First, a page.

Wind power is the transfer of kinetic energy from air movement to a medium that is beneficial to humans. Humans have been harnessing the power of wind since the beginning of recorded history. The most common method of using wind energy has been the use of sails to propel ships. Many ancient buildings utilized natural wind-driven ventilation systems, and the use of windmills to grind grain dates back at least 2000 years. 
How Is Wind Converted To Electricity?
Wind is simply the movement of air particles. Rapid movement of air creates kinetic energy, which can be collected in the same manner that a hydroelectric dam generates energy from running water. Wind turbines are like windmills with blades that spin as air travels across them. As the blades spin, so does the shaft. The shaft connects to a generator, where the rotational energy is converted into electricity. Generators are composed of a conductor surrounded by magnets. As the magnets spin, a voltage is induced in the conductor, which drives electrical current through power lines to supply electricity to people’s homes. 
What Causes Air To Move?
The sun is the true motor of wind energy. As the sun heats an area of the Earth, air particles absorb its heat and speed up. As the particles accelerate, they begin to rise because hot air is lighter than cool air. As hot air rises, cooler air moves into the space where the hot air previously was. This constant cycle is what causes wind. When air particles hit the blades of a turbine, the kinetic energy of the air’s movement is transferred to the movement of the blades, then to the shaft of the turbine, then to the generator.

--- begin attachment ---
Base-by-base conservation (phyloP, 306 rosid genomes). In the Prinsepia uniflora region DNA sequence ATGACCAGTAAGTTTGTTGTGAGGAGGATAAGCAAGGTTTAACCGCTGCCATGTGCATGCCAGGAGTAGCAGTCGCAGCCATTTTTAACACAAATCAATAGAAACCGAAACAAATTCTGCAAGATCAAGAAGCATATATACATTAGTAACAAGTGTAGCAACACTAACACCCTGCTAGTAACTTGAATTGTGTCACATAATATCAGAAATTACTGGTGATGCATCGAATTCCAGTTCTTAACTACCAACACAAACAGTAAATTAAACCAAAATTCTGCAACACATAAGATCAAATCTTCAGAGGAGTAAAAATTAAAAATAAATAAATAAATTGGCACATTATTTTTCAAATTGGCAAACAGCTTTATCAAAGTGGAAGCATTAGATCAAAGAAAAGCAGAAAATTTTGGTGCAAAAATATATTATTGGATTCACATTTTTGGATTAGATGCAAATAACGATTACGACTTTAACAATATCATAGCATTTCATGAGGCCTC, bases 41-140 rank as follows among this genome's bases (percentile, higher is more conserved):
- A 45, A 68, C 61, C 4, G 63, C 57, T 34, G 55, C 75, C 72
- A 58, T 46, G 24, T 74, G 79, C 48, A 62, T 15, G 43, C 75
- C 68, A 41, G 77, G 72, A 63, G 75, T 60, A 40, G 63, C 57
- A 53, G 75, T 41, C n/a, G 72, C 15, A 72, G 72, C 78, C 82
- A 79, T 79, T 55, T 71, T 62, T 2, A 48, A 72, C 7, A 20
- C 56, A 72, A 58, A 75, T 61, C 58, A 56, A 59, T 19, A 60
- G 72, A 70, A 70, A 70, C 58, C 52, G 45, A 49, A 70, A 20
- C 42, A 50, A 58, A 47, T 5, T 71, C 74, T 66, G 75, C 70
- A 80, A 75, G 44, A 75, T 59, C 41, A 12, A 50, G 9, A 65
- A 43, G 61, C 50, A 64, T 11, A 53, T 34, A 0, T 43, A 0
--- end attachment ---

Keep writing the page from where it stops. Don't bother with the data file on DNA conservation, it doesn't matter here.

What Are Wind Farms?
Today, wind power is collected on wind farms containing hundreds of turbines that all connect to an electronic power transmission network. While most wind farms are on land, offshore farms have access to higher wind speeds above the ocean. Today, 83 countries use commercial wind power, including Denmark, which generates about a fourth of its electricity from wind farms. 
 US Department of Energy
History of Wind Energy
[ 2] US Department of Energy
How Do Wind Turbines Work?
 National Geographic
 Renewable Energy Policy Network for the 21st Century
Renewables 2011 Global Status Report
Wind Energy Development Programmatic EIS
Wind Energy Basics
American Wind Energy Association
Learn about Wind Power
“The penetration of wind energy in the U.S. remains low — less than 1% of American consumption — but wind players think the long-term opportunities are huge.”
Ocean Energy Council; Offshore Wind Energy
“During 2012, wind energy became the number one source of new U.S. electricity generating capacity for the first time, providing some 42% of all new generating capacity.”
American Wind Energy; Industry Statistics